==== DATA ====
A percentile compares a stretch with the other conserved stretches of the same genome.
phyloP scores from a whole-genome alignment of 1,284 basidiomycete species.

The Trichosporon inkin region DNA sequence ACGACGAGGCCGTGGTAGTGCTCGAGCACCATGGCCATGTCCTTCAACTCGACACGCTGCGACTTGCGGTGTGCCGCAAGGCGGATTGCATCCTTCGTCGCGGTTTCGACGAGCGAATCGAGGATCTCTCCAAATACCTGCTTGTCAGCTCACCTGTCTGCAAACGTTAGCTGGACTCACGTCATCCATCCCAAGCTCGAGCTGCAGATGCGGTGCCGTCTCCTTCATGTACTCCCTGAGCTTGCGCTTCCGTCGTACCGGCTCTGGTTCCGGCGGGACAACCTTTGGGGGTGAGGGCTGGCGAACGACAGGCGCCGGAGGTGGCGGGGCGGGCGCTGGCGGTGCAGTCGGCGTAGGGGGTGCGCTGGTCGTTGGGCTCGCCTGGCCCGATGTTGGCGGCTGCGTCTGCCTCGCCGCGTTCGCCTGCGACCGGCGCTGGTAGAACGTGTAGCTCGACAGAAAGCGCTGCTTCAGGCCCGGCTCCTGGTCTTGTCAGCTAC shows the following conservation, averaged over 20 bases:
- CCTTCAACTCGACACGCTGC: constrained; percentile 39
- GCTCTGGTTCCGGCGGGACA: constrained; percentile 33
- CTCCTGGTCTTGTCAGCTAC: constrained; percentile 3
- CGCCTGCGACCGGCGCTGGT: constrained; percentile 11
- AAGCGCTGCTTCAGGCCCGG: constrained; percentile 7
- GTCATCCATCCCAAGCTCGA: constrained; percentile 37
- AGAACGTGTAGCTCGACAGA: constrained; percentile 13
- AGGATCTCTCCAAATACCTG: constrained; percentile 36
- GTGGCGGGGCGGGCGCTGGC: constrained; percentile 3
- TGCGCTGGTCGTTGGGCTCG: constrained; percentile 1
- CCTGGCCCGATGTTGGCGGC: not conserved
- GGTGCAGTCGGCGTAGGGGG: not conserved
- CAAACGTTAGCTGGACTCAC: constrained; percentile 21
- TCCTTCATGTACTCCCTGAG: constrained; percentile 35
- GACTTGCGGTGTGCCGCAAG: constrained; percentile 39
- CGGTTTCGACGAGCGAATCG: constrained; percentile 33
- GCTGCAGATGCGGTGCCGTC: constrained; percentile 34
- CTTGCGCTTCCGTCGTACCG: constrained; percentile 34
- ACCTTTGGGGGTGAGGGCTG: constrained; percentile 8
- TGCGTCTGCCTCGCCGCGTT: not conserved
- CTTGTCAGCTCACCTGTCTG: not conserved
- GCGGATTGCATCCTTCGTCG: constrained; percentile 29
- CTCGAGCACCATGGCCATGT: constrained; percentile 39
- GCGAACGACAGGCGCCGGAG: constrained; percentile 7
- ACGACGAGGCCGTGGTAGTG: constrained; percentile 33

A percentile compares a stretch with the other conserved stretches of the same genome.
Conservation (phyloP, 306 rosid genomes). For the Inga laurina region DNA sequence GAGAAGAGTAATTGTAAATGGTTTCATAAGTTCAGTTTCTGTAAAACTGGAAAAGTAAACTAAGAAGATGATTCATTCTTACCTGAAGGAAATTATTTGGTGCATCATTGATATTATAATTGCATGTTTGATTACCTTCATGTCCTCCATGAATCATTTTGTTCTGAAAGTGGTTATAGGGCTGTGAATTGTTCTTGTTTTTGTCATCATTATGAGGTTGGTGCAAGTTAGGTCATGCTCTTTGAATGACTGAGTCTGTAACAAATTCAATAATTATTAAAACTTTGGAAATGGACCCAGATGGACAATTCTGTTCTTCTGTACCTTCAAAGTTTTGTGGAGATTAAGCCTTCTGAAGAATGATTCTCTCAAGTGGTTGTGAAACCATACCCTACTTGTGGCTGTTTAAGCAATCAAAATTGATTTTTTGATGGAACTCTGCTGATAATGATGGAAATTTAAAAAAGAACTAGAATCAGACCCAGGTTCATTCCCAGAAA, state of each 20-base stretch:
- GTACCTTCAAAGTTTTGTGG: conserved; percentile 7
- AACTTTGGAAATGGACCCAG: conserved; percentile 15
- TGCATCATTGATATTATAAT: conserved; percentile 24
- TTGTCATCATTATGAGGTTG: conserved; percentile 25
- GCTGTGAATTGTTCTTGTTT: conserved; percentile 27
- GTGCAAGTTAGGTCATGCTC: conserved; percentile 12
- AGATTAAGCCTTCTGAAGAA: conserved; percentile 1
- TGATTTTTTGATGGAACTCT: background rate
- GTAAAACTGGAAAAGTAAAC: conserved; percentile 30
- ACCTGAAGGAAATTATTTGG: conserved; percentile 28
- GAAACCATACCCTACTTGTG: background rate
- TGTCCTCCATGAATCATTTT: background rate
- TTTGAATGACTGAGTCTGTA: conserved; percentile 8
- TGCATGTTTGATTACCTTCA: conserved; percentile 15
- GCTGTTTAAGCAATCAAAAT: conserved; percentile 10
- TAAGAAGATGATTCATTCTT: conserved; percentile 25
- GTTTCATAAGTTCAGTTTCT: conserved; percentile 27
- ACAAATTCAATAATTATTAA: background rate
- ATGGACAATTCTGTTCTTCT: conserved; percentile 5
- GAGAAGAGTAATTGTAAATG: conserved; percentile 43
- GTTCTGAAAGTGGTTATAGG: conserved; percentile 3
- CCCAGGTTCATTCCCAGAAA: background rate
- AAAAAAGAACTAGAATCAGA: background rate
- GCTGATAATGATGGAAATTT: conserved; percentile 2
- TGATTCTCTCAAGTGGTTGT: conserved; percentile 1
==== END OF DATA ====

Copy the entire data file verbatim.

A percentile compares a stretch with the other conserved stretches of the same genome.
phyloP scores from a whole-genome alignment of 1,284 basidiomycete species.

The Trichosporon inkin region DNA sequence ACGACGAGGCCGTGGTAGTGCTCGAGCACCATGGCCATGTCCTTCAACTCGACACGCTGCGACTTGCGGTGTGCCGCAAGGCGGATTGCATCCTTCGTCGCGGTTTCGACGAGCGAATCGAGGATCTCTCCAAATACCTGCTTGTCAGCTCACCTGTCTGCAAACGTTAGCTGGACTCACGTCATCCATCCCAAGCTCGAGCTGCAGATGCGGTGCCGTCTCCTTCATGTACTCCCTGAGCTTGCGCTTCCGTCGTACCGGCTCTGGTTCCGGCGGGACAACCTTTGGGGGTGAGGGCTGGCGAACGACAGGCGCCGGAGGTGGCGGGGCGGGCGCTGGCGGTGCAGTCGGCGTAGGGGGTGCGCTGGTCGTTGGGCTCGCCTGGCCCGATGTTGGCGGCTGCGTCTGCCTCGCCGCGTTCGCCTGCGACCGGCGCTGGTAGAACGTGTAGCTCGACAGAAAGCGCTGCTTCAGGCCCGGCTCCTGGTCTTGTCAGCTAC shows the following conservation, averaged over 20 bases:
- CCTTCAACTCGACACGCTGC: constrained; percentile 39
- GCTCTGGTTCCGGCGGGACA: constrained; percentile 33
- CTCCTGGTCTTGTCAGCTAC: constrained; percentile 3
- CGCCTGCGACCGGCGCTGGT: constrained; percentile 11
- AAGCGCTGCTTCAGGCCCGG: constrained; percentile 7
- GTCATCCATCCCAAGCTCGA: constrained; percentile 37
- AGAACGTGTAGCTCGACAGA: constrained; percentile 13
- AGGATCTCTCCAAATACCTG: constrained; percentile 36
- GTGGCGGGGCGGGCGCTGGC: constrained; percentile 3
- TGCGCTGGTCGTTGGGCTCG: constrained; percentile 1
- CCTGGCCCGATGTTGGCGGC: not conserved
- GGTGCAGTCGGCGTAGGGGG: not conserved
- CAAACGTTAGCTGGACTCAC: constrained; percentile 21
- TCCTTCATGTACTCCCTGAG: constrained; percentile 35
- GACTTGCGGTGTGCCGCAAG: constrained; percentile 39
- CGGTTTCGACGAGCGAATCG: constrained; percentile 33
- GCTGCAGATGCGGTGCCGTC: constrained; percentile 34
- CTTGCGCTTCCGTCGTACCG: constrained; percentile 34
- ACCTTTGGGGGTGAGGGCTG: constrained; percentile 8
- TGCGTCTGCCTCGCCGCGTT: not conserved
- CTTGTCAGCTCACCTGTCTG: not conserved
- GCGGATTGCATCCTTCGTCG: constrained; percentile 29
- CTCGAGCACCATGGCCATGT: constrained; percentile 39
- GCGAACGACAGGCGCCGGAG: constrained; percentile 7
- ACGACGAGGCCGTGGTAGTG: constrained; percentile 33

A percentile compares a stretch with the other conserved stretches of the same genome.
Conservation (phyloP, 306 rosid genomes). For the Inga laurina region DNA sequence GAGAAGAGTAATTGTAAATGGTTTCATAAGTTCAGTTTCTGTAAAACTGGAAAAGTAAACTAAGAAGATGATTCATTCTTACCTGAAGGAAATTATTTGGTGCATCATTGATATTATAATTGCATGTTTGATTACCTTCATGTCCTCCATGAATCATTTTGTTCTGAAAGTGGTTATAGGGCTGTGAATTGTTCTTGTTTTTGTCATCATTATGAGGTTGGTGCAAGTTAGGTCATGCTCTTTGAATGACTGAGTCTGTAACAAATTCAATAATTATTAAAACTTTGGAAATGGACCCAGATGGACAATTCTGTTCTTCTGTACCTTCAAAGTTTTGTGGAGATTAAGCCTTCTGAAGAATGATTCTCTCAAGTGGTTGTGAAACCATACCCTACTTGTGGCTGTTTAAGCAATCAAAATTGATTTTTTGATGGAACTCTGCTGATAATGATGGAAATTTAAAAAAGAACTAGAATCAGACCCAGGTTCATTCCCAGAAA, state of each 20-base stretch:
- GTACCTTCAAAGTTTTGTGG: conserved; percentile 7
- AACTTTGGAAATGGACCCAG: conserved; percentile 15
- TGCATCATTGATATTATAAT: conserved; percentile 24
- TTGTCATCATTATGAGGTTG: conserved; percentile 25
- GCTGTGAATTGTTCTTGTTT: conserved; percentile 27
- GTGCAAGTTAGGTCATGCTC: conserved; percentile 12
- AGATTAAGCCTTCTGAAGAA: conserved; percentile 1
- TGATTTTTTGATGGAACTCT: background rate
- GTAAAACTGGAAAAGTAAAC: conserved; percentile 30
- ACCTGAAGGAAATTATTTGG: conserved; percentile 28
- GAAACCATACCCTACTTGTG: background rate
- TGTCCTCCATGAATCATTTT: background rate
- TTTGAATGACTGAGTCTGTA: conserved; percentile 8
- TGCATGTTTGATTACCTTCA: conserved; percentile 15
- GCTGTTTAAGCAATCAAAAT: conserved; percentile 10
- TAAGAAGATGATTCATTCTT: conserved; percentile 25
- GTTTCATAAGTTCAGTTTCT: conserved; percentile 27
- ACAAATTCAATAATTATTAA: background rate
- ATGGACAATTCTGTTCTTCT: conserved; percentile 5
- GAGAAGAGTAATTGTAAATG: conserved; percentile 43
- GTTCTGAAAGTGGTTATAGG: conserved; percentile 3
- CCCAGGTTCATTCCCAGAAA: background rate
- AAAAAAGAACTAGAATCAGA: background rate
- GCTGATAATGATGGAAATTT: conserved; percentile 2
- TGATTCTCTCAAGTGGTTGT: conserved; percentile 1